From scheming robbers ('Widows') to potential murderers ('Thoroughbreds') to corrupt cops ('Destroyer'), more and more, women are getting their due voice in the crime film genre. Female-led crime films can feel like both a symbol of progress and a channel for righteous female rage, as well as offering a kind of catharsis.
Sarah (Sarah Bolger, 'The Spiderwick Chronicles') is a twenty-something single mum of two small children. Not only is she battling grief following the death of her husband, Stephen, she's also dealing with an electively mute son, a disapproving mother (Jane Brennan), and harassment from a sleazy supermarket security guard.
She lives in an unnamed Northern Irish estate of the 'Harry Brown' variety, one where violent, drug-dealing thugs hold sway over terrorised residents while the police do nothing. Stephen was attacked and killed by a group of men, and despite his wife's insistence that the attack was unprovoked and needs investigating, the police fail to act and Stephen's murder is brushed off as a dispute between drug dealers. Her life is hurled into further turmoil after resident dirtbag Tito (Andrew Simpson) breaks into her home to hide a stash of cocaine he ripped off from local gangsters. Tito hides the drugs in her bathroom and offers a partnership in the sales. Although fearful, she begins to see this as an opportunity to find out more about who killed her husband.
Meanwhile, malevolent gang leader Leo Miller (Edward Hogg, 'Jupiter Ascending') is searching for Tito and the missing coke. Unlike the gritty reality of the rest of the movie, his dialogue is straight out of a comic book. "Don't call me 'man', find some other noun," Leo hisses at a subordinate goon. Later in the piece, the grammatically precise baddie interrogates a pair of dim-witted dealers before telling one: "Give me a metaphor." He immediately batters him with a claw hammer when a simile is offered up.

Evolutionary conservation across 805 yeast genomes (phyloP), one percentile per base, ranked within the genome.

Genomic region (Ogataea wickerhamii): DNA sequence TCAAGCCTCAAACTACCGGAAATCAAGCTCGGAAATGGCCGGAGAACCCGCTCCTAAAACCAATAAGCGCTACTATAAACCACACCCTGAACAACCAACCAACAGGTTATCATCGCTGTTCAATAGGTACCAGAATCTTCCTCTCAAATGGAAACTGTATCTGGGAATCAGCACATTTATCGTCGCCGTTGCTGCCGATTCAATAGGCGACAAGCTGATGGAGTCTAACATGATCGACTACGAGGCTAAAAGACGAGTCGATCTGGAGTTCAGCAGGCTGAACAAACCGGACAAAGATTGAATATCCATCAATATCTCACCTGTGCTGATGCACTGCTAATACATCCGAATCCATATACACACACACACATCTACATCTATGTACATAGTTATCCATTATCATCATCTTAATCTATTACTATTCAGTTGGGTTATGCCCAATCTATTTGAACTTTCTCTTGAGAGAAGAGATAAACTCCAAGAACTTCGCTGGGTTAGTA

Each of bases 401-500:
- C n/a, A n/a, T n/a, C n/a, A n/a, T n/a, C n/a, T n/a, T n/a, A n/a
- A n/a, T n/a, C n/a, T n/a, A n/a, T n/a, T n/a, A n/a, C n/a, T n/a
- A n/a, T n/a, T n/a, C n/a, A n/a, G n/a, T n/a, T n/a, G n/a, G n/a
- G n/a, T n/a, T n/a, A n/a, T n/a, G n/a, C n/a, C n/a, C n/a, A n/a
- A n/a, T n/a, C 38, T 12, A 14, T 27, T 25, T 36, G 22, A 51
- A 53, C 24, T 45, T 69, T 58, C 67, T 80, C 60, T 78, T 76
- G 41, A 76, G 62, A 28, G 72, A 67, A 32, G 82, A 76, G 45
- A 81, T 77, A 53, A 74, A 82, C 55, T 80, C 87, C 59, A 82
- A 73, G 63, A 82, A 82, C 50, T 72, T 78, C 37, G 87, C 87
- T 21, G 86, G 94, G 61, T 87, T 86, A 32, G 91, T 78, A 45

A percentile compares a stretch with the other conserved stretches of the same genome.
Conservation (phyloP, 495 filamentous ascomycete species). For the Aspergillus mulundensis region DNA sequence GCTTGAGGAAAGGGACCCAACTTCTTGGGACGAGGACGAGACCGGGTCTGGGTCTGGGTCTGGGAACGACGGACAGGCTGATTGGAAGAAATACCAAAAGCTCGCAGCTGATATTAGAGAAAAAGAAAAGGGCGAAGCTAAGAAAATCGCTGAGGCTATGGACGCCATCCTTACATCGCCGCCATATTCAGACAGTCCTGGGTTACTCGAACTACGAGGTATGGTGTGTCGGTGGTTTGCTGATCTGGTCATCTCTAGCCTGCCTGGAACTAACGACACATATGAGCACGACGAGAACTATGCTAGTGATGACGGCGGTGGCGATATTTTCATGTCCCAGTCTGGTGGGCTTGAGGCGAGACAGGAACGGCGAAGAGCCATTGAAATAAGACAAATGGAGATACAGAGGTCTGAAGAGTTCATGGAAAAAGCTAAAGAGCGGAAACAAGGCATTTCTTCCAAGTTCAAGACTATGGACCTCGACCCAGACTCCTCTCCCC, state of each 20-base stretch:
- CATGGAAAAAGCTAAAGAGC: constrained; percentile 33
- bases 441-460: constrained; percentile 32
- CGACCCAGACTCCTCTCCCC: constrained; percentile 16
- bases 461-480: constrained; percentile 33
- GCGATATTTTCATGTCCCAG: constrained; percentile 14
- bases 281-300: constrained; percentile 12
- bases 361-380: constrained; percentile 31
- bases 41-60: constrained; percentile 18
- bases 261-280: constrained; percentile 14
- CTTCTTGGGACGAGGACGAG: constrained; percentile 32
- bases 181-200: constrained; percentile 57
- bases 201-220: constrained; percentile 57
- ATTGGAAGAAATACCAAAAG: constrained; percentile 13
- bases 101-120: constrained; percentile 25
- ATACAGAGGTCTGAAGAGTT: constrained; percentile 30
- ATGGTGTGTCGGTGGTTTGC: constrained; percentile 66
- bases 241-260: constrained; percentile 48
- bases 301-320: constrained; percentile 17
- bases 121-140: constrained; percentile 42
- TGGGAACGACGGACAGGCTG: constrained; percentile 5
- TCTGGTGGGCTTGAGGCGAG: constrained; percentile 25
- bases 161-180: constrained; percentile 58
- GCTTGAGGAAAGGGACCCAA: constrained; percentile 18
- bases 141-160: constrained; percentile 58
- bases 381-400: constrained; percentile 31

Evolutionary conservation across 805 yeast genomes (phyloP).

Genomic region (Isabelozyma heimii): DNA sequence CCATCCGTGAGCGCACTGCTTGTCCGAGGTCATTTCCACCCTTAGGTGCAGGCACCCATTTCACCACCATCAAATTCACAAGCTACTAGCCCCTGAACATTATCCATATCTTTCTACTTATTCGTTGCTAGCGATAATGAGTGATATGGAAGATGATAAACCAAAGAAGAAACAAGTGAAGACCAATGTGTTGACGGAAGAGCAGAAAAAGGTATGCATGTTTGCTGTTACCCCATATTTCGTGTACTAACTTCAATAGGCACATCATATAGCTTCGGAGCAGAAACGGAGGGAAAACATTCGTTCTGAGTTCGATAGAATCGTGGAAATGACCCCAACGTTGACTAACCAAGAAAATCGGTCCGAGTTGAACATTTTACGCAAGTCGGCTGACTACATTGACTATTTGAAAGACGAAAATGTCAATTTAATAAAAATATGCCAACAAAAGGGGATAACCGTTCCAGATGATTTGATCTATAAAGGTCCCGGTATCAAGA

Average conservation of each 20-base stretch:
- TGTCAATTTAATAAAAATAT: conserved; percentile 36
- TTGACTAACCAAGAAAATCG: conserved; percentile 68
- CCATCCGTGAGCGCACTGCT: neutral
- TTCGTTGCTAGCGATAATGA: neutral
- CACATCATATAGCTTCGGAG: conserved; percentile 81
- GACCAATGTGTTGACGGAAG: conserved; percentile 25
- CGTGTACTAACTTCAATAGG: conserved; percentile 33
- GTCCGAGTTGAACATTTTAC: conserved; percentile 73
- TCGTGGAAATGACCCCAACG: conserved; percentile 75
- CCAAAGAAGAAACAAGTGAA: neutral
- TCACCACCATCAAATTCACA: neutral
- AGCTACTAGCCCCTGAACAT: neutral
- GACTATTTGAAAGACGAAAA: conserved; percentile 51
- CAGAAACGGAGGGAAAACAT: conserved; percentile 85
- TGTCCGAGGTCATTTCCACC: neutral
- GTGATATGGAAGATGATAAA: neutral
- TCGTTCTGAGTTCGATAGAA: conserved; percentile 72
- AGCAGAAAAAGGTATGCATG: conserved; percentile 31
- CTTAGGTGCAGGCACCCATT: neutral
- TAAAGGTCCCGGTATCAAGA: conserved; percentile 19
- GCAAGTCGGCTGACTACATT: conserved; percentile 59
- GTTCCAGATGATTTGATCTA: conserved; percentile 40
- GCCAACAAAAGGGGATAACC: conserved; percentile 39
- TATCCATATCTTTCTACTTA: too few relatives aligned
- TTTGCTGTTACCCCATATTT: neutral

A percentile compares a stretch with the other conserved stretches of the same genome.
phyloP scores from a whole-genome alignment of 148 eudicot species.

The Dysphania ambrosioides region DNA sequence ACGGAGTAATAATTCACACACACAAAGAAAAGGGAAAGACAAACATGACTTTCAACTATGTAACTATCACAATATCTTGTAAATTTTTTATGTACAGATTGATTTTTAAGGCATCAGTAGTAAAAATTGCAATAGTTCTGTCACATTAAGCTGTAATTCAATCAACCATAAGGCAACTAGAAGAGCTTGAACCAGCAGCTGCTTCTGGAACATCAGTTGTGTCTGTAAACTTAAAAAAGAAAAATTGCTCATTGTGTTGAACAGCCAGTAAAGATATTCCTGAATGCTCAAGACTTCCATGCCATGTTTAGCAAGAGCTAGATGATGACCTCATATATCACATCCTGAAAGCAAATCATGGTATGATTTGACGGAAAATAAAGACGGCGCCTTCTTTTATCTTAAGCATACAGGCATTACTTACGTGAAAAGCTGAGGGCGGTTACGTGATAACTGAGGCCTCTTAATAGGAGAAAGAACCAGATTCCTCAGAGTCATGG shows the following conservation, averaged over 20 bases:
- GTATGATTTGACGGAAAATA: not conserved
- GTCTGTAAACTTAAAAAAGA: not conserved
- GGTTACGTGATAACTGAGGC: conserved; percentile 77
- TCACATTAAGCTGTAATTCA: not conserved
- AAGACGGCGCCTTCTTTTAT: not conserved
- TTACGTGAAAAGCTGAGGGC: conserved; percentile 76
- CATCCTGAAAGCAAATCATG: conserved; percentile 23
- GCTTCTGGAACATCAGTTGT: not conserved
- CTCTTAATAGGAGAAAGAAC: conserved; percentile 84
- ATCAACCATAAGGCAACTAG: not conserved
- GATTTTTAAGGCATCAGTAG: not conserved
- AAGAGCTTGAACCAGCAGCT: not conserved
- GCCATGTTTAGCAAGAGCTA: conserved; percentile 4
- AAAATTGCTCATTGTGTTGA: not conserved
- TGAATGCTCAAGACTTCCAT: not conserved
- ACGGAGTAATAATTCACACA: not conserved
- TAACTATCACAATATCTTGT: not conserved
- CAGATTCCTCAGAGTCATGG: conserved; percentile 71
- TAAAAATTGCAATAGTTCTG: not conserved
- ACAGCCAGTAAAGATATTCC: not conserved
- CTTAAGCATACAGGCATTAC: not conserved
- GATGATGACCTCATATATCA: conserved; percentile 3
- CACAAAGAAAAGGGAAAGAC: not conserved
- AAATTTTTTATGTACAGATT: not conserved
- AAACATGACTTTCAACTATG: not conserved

'A Good Woman is Hard to Find' isn't action-packed. Instead, it's a slow-paced, small-budgeted indie crime drama that focuses on the impact of random violence, leading to a few disturbing and rather disgusting scenes. While director Abner Pastoll ('Road Games') keeps the tone muted and serious, he also lets some black humour creep in - mainly via Hogg's over-the-top villain - and some warmth in Sarah's interaction with her family, distinguishing this film from your typical grim revenge drama.
It's gratifying when she eventually pokes out a scumbag's eye with a dildo and begins to metamorphosise into a hardboiled femme fatale straight from the pages of a Max Allan Collins novel.
Sarah Bolger's central performance drives the film. "You're too soft, Sarah," her mother tells her at the beginning of the story, "You always were." She's patronised and abused by the hoodlums, local police, social workers, and that one guy at the supermarket until she begins to develop a fight-over-flight mantra.
Due to Bolger's ability to make us sympathise with her "pudding" of a character early on, it's gratifying when she eventually pokes out a scumbag's eye with a dildo and begins to metamorphosise into a hardboiled femme fatale straight from the pages of a Max Allan Collins novel. Then the film shifts style, from kitchen sink dreariness to tension-filled, expressionistic thriller, tempered by that aforementioned dark, self-effacing humour about the absurdity of the situation. That it never feels too jarring shows the strength of the production team.
Coupled with Richard C. Bell's cinematography, some striking shots of Belfast, stylish neon-coloured lighting and a chilling score from Matthew Pusti, 'A Good Woman is Hard to Find' is a moody addition to the crime revenge film genre and an impressive, distinctive showcase for its star.